Principled Comparative Method - a new tool

Robert Whiting whiting at
Tue Aug 24 13:37:16 UTC 1999

On Mon, 23 Aug 1999, Sean Crist wrote:

> On Sat, 21 Aug 1999, Robert Whiting wrote:

>> Steve is quite correct here.  A reconstruction is just that.  In
>> the best case it is only the statistically most probable
>> original relationship between the forms found in the daughter
>> languages.

> The Comparative Method is not quantitative or probabilistic.  It's
> incorrect to describe reconstructed forms as "statistically the most
> probable".  That's not how the Comparative Method works; it doesn't
> compute numeric probabilities among competing reconstructions.

And it is incorrect to describe "In the best case it [a reconstruction]
is only the statistically most probable original relationship between
the forms found in the daughter languages" as a statement about the
comparative method.  Please read what is said before going into
knee-jerk reactions.  Nothing was said about the comparative method.
The comparative method doesn't compute anything.  If you want a
paraphrase of the comparative method, it is "similar things that are
in complementary distribution are often aspects of the same thing."

Although the comparative method is one of the major tools of
historical linguistics it is not the only one and it does not
give a "best case" reconstruction.  In general, it doesn't give
you a reconstruction at all.  What it gives you is the idea that
there is something that two different but similar forms that do not
contrast could have both developed from.  It doesn't tell you what
that something is.  If you have /b/ and /f/ in complementary
distribution in two languages (or even in the same language) you
can use the comparative method to show that they might be descended
from the same phoneme.  You can call that phoneme */b/ or */f/ or
*[labial consonanat], but the only thing that you can tell about it
phonologically is that there should be some reasonable path from it
to both /b/ and /f/.

But don't automatically associate "reconstruction" with "comparative
method" in your mind.  And keep in mind that the discussion was about
reconstructions in Middle Chinese which is an attested language so
there may very well be statistical means of arriving at the best

> I've seen other variations of the phrase "statistically probable" on this
> list in contexts which suggest that what the writer means is something
> like "what we've judged to be most likely."  That's not a correct use of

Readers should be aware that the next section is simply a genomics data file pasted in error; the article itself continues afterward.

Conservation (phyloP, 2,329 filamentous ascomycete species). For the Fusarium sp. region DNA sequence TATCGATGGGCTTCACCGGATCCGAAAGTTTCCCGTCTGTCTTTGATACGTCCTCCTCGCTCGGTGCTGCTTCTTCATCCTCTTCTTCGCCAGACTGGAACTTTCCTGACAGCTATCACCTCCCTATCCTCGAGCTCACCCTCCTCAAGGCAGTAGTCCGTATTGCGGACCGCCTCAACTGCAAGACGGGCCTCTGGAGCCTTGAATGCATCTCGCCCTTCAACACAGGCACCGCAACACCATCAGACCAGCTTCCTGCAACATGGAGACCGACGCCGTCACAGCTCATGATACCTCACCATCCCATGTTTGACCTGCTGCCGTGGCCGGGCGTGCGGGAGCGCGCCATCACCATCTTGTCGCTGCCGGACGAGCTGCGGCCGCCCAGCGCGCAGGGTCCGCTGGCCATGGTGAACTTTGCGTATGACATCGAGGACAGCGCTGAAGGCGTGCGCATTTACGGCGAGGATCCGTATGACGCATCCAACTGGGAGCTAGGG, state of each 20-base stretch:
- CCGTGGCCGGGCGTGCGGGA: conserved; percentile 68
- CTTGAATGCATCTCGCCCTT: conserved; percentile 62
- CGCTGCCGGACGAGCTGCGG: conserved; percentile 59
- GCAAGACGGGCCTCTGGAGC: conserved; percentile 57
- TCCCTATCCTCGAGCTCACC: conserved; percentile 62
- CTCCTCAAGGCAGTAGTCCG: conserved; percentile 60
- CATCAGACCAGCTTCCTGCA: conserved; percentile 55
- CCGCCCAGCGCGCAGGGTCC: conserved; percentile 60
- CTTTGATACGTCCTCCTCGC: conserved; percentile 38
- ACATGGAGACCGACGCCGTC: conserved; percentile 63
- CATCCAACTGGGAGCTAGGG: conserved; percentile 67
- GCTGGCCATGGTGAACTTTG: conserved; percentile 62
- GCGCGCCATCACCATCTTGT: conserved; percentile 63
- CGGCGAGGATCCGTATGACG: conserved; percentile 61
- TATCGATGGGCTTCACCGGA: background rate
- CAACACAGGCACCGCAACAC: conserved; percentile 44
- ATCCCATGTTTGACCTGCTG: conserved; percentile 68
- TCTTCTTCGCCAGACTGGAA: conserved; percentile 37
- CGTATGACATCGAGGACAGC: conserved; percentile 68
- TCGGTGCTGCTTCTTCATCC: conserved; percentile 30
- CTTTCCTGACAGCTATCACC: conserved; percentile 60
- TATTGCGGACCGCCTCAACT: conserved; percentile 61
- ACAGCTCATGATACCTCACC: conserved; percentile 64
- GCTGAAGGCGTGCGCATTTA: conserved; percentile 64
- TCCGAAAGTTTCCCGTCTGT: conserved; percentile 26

> the terminology.

This is doubtless true, but then practically everybody plays fast and
loose with terms like "likely" and "probable".  And people often use
the term "statistically probable" without having real statistics
available, in which case they usually mean that they know of a lot of
cases where some particular event has happened and only a few where it


>> It is not so much a question of innovation versus preservation.
>> It is a matter of how much innovation there is in each daughter
>> language.  When you have the parent preserved, this can be
>> measured.

> What exactly is being measured?  This whole line of discussion assumes
> that "innovation" is something that can be measured.  I'd like to know
> exactly what this means.  What is being counted?

You seem to be confused about what the topic of discussion is.
Basically it is about measuring pathways of change between two
daughter languages and a parent to see which of the daughters
is closer to the parent *when all three are known*.  The method
was described in a message posted by Jon Patrick on Thu, 12 Aug
1999 (see
wa?A2=ind9908&L=indo-european&O=T&P=11528 for the message; note put this
URL back together before using it).  Essentially the method is like
counting up the little numbers between the stars on your Texaco road
map to figure which route between two places is the shortest.  My
comments were to the effect that the method could only be effective
if all three languages were known and reconstruction of the parent was
minimal (and not limited to the comparative method).

> [...]
>> will also help to reduce the likelihood of the daughters having
>> innovated the same way independently (historical linguists really
>> hate it when this happens because it screws everything up).

> Not as bad as you think, because you can often tell from the relative
> chronology that the change must have happened independently.

Which is why it is easier to do historical linguistics with languages
that have a history.  But if you only have, say, the modern forms, as
in many African or Polynesian languages, it is almost impossible to
tell common retention from independent innovation from influence of
one of the daughters on the other.

Bob Whiting
whiting at

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